Why We Avoid Low-Fat Products

When I first learned that the whole low-fat campaign was pretty much a hoax I was absolutely shocked as well. For years I was right there on that bandwagon bingeing on everything from low-fat Snackwells cookies to fat-free flavored yogurt to low-fat ice cream. And as it turns out, according to Michael Pollan, “We’ve gotten fat on low-fat products.”

photo credit: zeer.com

Here’s a direct quote from Pollan’s book Food Rules that explains it all:

The forty-year-old campaign to create low-fat and nonfat versions of traditional foods has been a failure: We’ve gotten fat on low-fat products. Why? Because removing the fat from foods doesn’t necessarily make them nonfattening. Carbohydrates can also make you fat, and many low- and nonfat foods boost the sugars to make up for the loss of flavor … You’re better off eating the real thing in moderation than bingeing on “lite” food products packed with sugars and salt.

Another New York Times bestselling author, Mark Bittman, agrees in his book Food Matters. He says, “The low-fat craze caused millions, maybe tens of millions, of Americans actually to gain weight, because they were reaching for ‘low-fat’ but high-calorie carbs.” And right on cue directly from Pollan’s In Defense of Food:

At this point you’re probably saying to yourself, Hold on just a minute. Are you really saying the whole low-fat deal was bogus? But my supermarket is still packed with low-fat this and no-cholesterol that! My doctor is still on me about my cholesterol and telling me to switch to low-fat everything. I was flabbergasted at the news too, because no one in charge – not in government, not in the public health community – has dared to come out and announce: Um, you know everything we’ve been telling you for the last thirty years about the links between dietary fat and heart disease? And fat and cancer? And fat and fat? Well, this just in: It now appears that none of it was true. We sincerely regret the error.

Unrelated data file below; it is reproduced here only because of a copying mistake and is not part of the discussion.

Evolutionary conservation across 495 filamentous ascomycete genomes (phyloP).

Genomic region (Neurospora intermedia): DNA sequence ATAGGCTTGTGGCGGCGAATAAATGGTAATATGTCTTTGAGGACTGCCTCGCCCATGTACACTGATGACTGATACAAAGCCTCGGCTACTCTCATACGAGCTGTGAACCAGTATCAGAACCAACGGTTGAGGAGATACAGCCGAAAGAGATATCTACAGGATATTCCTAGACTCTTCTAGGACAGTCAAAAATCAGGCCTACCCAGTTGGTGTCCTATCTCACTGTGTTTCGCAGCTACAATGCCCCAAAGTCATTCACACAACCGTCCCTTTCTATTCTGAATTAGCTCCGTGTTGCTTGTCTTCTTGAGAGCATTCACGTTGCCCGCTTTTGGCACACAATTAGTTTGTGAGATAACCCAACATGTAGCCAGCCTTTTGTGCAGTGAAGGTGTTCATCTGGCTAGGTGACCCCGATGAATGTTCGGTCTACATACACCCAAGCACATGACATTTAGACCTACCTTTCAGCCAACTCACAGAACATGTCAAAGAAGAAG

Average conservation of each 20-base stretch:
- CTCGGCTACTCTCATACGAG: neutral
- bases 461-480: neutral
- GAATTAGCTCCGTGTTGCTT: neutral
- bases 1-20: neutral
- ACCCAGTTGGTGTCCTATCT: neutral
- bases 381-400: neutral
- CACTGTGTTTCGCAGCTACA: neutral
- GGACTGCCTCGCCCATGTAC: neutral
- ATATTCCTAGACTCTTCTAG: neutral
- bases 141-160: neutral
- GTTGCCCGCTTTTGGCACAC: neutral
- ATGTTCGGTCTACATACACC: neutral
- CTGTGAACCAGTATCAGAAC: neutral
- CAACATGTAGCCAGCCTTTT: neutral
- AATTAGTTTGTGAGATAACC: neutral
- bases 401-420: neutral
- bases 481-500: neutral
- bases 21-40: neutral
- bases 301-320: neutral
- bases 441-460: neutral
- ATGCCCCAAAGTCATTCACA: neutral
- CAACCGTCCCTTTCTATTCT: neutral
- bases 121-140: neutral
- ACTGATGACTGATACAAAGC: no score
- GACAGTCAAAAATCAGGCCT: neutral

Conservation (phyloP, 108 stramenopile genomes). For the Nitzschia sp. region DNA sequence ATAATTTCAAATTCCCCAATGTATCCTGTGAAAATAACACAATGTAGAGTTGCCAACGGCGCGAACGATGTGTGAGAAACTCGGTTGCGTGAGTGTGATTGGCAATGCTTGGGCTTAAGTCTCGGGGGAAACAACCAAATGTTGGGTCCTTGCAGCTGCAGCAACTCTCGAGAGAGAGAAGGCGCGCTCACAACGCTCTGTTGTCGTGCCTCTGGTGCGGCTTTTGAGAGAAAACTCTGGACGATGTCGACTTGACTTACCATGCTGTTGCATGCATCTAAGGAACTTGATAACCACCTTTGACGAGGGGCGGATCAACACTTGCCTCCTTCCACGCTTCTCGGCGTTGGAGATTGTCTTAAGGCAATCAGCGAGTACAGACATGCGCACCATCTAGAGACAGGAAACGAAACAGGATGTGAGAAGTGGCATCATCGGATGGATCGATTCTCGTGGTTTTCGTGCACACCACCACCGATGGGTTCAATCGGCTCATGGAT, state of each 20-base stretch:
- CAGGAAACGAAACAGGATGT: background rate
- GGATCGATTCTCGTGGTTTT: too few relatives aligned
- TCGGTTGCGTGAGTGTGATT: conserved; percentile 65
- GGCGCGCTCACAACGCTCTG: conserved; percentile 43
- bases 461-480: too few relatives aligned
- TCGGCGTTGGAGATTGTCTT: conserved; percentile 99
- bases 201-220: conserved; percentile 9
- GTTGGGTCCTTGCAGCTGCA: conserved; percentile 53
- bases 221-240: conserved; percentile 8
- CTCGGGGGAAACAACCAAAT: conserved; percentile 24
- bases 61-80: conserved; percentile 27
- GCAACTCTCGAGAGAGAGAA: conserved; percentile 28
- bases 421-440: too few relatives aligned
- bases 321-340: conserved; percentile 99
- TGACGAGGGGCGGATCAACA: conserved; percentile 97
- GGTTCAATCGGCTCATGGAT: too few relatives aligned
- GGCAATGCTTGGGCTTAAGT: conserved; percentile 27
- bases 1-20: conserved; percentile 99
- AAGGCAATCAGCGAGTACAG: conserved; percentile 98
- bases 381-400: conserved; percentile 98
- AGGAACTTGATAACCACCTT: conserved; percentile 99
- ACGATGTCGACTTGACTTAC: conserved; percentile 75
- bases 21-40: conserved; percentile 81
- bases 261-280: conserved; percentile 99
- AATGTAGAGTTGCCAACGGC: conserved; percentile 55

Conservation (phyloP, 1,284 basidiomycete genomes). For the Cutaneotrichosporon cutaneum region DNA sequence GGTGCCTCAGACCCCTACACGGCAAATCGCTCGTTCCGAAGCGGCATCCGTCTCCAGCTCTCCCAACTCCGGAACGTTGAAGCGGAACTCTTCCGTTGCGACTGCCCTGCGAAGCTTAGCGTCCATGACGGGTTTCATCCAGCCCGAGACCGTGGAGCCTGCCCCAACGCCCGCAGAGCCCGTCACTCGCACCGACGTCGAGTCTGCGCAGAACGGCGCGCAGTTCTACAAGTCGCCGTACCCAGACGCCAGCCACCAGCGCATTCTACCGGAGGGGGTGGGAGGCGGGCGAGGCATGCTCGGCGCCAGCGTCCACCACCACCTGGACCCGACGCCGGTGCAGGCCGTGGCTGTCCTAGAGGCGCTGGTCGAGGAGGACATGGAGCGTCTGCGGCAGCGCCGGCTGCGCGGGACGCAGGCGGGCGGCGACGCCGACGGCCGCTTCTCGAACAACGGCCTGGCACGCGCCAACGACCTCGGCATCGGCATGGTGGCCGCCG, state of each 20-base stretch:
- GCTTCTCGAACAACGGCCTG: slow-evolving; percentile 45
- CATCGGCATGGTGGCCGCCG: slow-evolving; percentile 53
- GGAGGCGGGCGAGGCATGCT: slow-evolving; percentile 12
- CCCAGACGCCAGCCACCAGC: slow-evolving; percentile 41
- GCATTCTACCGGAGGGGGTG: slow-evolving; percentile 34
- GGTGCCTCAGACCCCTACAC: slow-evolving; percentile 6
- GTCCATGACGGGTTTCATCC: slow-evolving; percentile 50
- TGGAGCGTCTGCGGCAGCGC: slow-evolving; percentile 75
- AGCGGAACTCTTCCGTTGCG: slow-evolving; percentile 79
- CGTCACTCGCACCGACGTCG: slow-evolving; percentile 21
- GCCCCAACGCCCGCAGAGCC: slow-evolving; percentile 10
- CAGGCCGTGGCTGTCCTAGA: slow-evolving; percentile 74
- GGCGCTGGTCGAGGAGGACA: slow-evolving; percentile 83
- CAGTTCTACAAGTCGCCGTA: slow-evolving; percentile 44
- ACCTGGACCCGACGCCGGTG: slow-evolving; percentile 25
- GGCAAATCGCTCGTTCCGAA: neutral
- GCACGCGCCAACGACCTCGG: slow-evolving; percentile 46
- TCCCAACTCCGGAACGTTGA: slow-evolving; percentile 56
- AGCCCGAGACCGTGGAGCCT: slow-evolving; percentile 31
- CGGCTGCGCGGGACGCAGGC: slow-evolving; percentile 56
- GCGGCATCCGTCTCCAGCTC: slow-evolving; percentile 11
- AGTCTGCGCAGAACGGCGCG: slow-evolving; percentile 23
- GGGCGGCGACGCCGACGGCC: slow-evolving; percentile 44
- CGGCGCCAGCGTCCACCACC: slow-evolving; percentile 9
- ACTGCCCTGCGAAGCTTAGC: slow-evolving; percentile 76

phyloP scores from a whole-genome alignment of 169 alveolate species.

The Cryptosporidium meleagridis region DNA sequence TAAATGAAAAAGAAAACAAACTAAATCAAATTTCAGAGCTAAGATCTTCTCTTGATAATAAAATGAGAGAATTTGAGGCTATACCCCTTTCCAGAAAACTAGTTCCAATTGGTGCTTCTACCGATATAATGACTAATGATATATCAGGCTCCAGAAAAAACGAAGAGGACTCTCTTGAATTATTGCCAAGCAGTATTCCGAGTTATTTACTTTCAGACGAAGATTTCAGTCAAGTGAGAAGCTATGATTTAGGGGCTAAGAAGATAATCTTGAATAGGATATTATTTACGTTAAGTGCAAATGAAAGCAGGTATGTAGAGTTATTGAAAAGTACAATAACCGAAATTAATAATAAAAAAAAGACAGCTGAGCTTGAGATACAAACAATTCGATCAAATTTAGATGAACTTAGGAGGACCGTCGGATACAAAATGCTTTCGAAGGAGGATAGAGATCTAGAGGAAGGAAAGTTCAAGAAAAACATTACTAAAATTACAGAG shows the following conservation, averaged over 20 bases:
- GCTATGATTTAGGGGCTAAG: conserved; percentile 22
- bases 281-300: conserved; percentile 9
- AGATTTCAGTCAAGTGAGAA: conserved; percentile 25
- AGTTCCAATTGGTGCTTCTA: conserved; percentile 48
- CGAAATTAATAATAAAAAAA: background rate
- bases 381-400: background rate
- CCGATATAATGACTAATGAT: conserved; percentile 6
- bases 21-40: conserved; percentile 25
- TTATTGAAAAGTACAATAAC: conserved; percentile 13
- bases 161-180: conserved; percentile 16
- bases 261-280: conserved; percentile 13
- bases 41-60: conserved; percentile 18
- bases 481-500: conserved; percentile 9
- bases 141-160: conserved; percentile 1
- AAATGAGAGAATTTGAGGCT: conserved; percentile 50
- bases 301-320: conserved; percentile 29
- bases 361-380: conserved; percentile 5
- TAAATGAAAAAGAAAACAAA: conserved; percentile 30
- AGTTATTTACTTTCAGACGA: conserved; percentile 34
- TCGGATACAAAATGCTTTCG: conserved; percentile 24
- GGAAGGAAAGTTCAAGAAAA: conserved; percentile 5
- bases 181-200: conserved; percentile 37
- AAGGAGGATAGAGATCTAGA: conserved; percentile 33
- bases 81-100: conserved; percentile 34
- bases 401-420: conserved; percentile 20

So let’s put the low-fat craze behind us and move forward by embracing the right portions of real food and real food only. No more faked low-fat products where according to Pollan, “fats in things like sour cream and yogurt are replaced with hydrogenated oils” and “the cream in ‘whipped cream’ and ‘coffee creamer’ are replaced with corn starch.”

And just to be clear this applies to all reduced fat products, including milk. When the fat is removed from dairy products like milk some of the beneficial nutrients are lost with the fat as well. We just recently switched to whole milk ourselves, and I was honestly a little scared. I drank skim milk up until last year after all! But along with reducing our overall consumption of milk it has actually been a surprisingly smooth transition for us. And after learning the shocking truth behind what we’ve been told for so many years…I’ve never looked at another low-fat product the same again.

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264 thoughts on “Why We Avoid Low-Fat Products”